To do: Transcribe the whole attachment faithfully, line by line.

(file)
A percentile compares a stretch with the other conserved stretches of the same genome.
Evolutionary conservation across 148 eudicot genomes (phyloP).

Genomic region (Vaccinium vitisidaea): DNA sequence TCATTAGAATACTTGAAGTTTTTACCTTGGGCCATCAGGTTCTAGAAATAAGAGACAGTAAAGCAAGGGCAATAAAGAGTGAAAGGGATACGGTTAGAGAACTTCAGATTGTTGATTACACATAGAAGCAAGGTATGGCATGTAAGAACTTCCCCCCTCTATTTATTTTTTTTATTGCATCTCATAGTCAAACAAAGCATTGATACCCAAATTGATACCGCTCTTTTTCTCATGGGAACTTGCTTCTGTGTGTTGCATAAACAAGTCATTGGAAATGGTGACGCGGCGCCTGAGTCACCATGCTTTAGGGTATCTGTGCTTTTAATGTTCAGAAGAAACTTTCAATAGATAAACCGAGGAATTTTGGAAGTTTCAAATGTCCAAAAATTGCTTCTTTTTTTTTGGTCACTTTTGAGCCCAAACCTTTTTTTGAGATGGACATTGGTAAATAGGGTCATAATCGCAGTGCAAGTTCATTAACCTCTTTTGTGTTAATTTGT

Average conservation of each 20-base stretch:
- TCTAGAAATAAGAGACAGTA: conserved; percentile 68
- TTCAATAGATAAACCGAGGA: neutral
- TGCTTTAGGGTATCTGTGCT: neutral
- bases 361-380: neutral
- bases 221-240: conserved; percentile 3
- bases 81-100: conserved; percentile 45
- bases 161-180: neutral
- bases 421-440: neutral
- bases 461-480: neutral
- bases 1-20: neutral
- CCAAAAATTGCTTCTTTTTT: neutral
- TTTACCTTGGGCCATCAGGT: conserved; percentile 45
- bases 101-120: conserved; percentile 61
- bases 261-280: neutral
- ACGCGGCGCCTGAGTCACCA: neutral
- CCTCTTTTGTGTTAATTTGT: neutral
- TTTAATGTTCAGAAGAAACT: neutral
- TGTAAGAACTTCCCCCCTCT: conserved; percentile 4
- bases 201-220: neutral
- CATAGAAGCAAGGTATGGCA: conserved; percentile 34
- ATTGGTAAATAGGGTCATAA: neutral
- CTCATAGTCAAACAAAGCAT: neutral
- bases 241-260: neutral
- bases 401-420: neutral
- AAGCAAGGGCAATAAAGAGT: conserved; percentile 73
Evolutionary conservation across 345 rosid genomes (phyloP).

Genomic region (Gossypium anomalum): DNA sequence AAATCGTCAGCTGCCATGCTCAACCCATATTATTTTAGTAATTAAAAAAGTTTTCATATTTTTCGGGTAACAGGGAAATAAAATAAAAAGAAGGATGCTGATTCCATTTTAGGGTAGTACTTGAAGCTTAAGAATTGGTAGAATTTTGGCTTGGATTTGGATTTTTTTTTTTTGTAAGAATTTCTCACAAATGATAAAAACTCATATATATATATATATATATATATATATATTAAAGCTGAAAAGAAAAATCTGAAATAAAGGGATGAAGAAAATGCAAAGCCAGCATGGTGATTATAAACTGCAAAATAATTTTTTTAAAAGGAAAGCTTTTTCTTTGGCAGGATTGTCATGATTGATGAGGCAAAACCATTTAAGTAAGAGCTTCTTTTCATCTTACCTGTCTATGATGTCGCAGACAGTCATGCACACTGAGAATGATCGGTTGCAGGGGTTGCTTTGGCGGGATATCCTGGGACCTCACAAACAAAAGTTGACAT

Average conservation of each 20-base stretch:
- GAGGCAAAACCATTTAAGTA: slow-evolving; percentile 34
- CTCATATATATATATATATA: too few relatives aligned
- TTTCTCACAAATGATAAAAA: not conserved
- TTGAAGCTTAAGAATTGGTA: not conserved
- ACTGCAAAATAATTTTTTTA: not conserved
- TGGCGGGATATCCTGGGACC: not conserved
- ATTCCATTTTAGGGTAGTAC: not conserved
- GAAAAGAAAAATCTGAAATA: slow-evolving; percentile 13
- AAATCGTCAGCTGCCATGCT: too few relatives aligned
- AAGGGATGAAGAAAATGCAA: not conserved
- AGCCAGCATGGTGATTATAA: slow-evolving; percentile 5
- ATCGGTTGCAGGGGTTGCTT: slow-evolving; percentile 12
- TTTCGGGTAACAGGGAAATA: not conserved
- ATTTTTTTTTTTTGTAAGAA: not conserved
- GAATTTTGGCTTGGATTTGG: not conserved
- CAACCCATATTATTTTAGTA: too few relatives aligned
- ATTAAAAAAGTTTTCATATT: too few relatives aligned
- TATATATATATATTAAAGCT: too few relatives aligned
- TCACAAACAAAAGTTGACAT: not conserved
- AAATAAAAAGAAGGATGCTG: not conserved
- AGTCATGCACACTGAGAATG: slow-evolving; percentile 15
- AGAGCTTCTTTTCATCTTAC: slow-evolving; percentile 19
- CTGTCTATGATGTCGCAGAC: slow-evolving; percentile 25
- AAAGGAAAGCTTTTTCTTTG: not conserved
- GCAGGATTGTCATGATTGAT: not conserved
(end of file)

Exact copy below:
A percentile compares a stretch with the other conserved stretches of the same genome.
Evolutionary conservation across 148 eudicot genomes (phyloP).

Genomic region (Vaccinium vitisidaea): DNA sequence TCATTAGAATACTTGAAGTTTTTACCTTGGGCCATCAGGTTCTAGAAATAAGAGACAGTAAAGCAAGGGCAATAAAGAGTGAAAGGGATACGGTTAGAGAACTTCAGATTGTTGATTACACATAGAAGCAAGGTATGGCATGTAAGAACTTCCCCCCTCTATTTATTTTTTTTATTGCATCTCATAGTCAAACAAAGCATTGATACCCAAATTGATACCGCTCTTTTTCTCATGGGAACTTGCTTCTGTGTGTTGCATAAACAAGTCATTGGAAATGGTGACGCGGCGCCTGAGTCACCATGCTTTAGGGTATCTGTGCTTTTAATGTTCAGAAGAAACTTTCAATAGATAAACCGAGGAATTTTGGAAGTTTCAAATGTCCAAAAATTGCTTCTTTTTTTTTGGTCACTTTTGAGCCCAAACCTTTTTTTGAGATGGACATTGGTAAATAGGGTCATAATCGCAGTGCAAGTTCATTAACCTCTTTTGTGTTAATTTGT

Average conservation of each 20-base stretch:
- TCTAGAAATAAGAGACAGTA: conserved; percentile 68
- TTCAATAGATAAACCGAGGA: neutral
- TGCTTTAGGGTATCTGTGCT: neutral
- bases 361-380: neutral
- bases 221-240: conserved; percentile 3
- bases 81-100: conserved; percentile 45
- bases 161-180: neutral
- bases 421-440: neutral
- bases 461-480: neutral
- bases 1-20: neutral
- CCAAAAATTGCTTCTTTTTT: neutral
- TTTACCTTGGGCCATCAGGT: conserved; percentile 45
- bases 101-120: conserved; percentile 61
- bases 261-280: neutral
- ACGCGGCGCCTGAGTCACCA: neutral
- CCTCTTTTGTGTTAATTTGT: neutral
- TTTAATGTTCAGAAGAAACT: neutral
- TGTAAGAACTTCCCCCCTCT: conserved; percentile 4
- bases 201-220: neutral
- CATAGAAGCAAGGTATGGCA: conserved; percentile 34
- ATTGGTAAATAGGGTCATAA: neutral
- CTCATAGTCAAACAAAGCAT: neutral
- bases 241-260: neutral
- bases 401-420: neutral
- AAGCAAGGGCAATAAAGAGT: conserved; percentile 73
Evolutionary conservation across 345 rosid genomes (phyloP).

Genomic region (Gossypium anomalum): DNA sequence AAATCGTCAGCTGCCATGCTCAACCCATATTATTTTAGTAATTAAAAAAGTTTTCATATTTTTCGGGTAACAGGGAAATAAAATAAAAAGAAGGATGCTGATTCCATTTTAGGGTAGTACTTGAAGCTTAAGAATTGGTAGAATTTTGGCTTGGATTTGGATTTTTTTTTTTTGTAAGAATTTCTCACAAATGATAAAAACTCATATATATATATATATATATATATATATATTAAAGCTGAAAAGAAAAATCTGAAATAAAGGGATGAAGAAAATGCAAAGCCAGCATGGTGATTATAAACTGCAAAATAATTTTTTTAAAAGGAAAGCTTTTTCTTTGGCAGGATTGTCATGATTGATGAGGCAAAACCATTTAAGTAAGAGCTTCTTTTCATCTTACCTGTCTATGATGTCGCAGACAGTCATGCACACTGAGAATGATCGGTTGCAGGGGTTGCTTTGGCGGGATATCCTGGGACCTCACAAACAAAAGTTGACAT

Average conservation of each 20-base stretch:
- GAGGCAAAACCATTTAAGTA: slow-evolving; percentile 34
- CTCATATATATATATATATA: too few relatives aligned
- TTTCTCACAAATGATAAAAA: not conserved
- TTGAAGCTTAAGAATTGGTA: not conserved
- ACTGCAAAATAATTTTTTTA: not conserved
- TGGCGGGATATCCTGGGACC: not conserved
- ATTCCATTTTAGGGTAGTAC: not conserved
- GAAAAGAAAAATCTGAAATA: slow-evolving; percentile 13
- AAATCGTCAGCTGCCATGCT: too few relatives aligned
- AAGGGATGAAGAAAATGCAA: not conserved
- AGCCAGCATGGTGATTATAA: slow-evolving; percentile 5
- ATCGGTTGCAGGGGTTGCTT: slow-evolving; percentile 12
- TTTCGGGTAACAGGGAAATA: not conserved
- ATTTTTTTTTTTTGTAAGAA: not conserved
- GAATTTTGGCTTGGATTTGG: not conserved
- CAACCCATATTATTTTAGTA: too few relatives aligned
- ATTAAAAAAGTTTTCATATT: too few relatives aligned
- TATATATATATATTAAAGCT: too few relatives aligned
- TCACAAACAAAAGTTGACAT: not conserved
- AAATAAAAAGAAGGATGCTG: not conserved
- AGTCATGCACACTGAGAATG: slow-evolving; percentile 15
- AGAGCTTCTTTTCATCTTAC: slow-evolving; percentile 19
- CTGTCTATGATGTCGCAGAC: slow-evolving; percentile 25
- AAAGGAAAGCTTTTTCTTTG: not conserved
- GCAGGATTGTCATGATTGAT: not conserved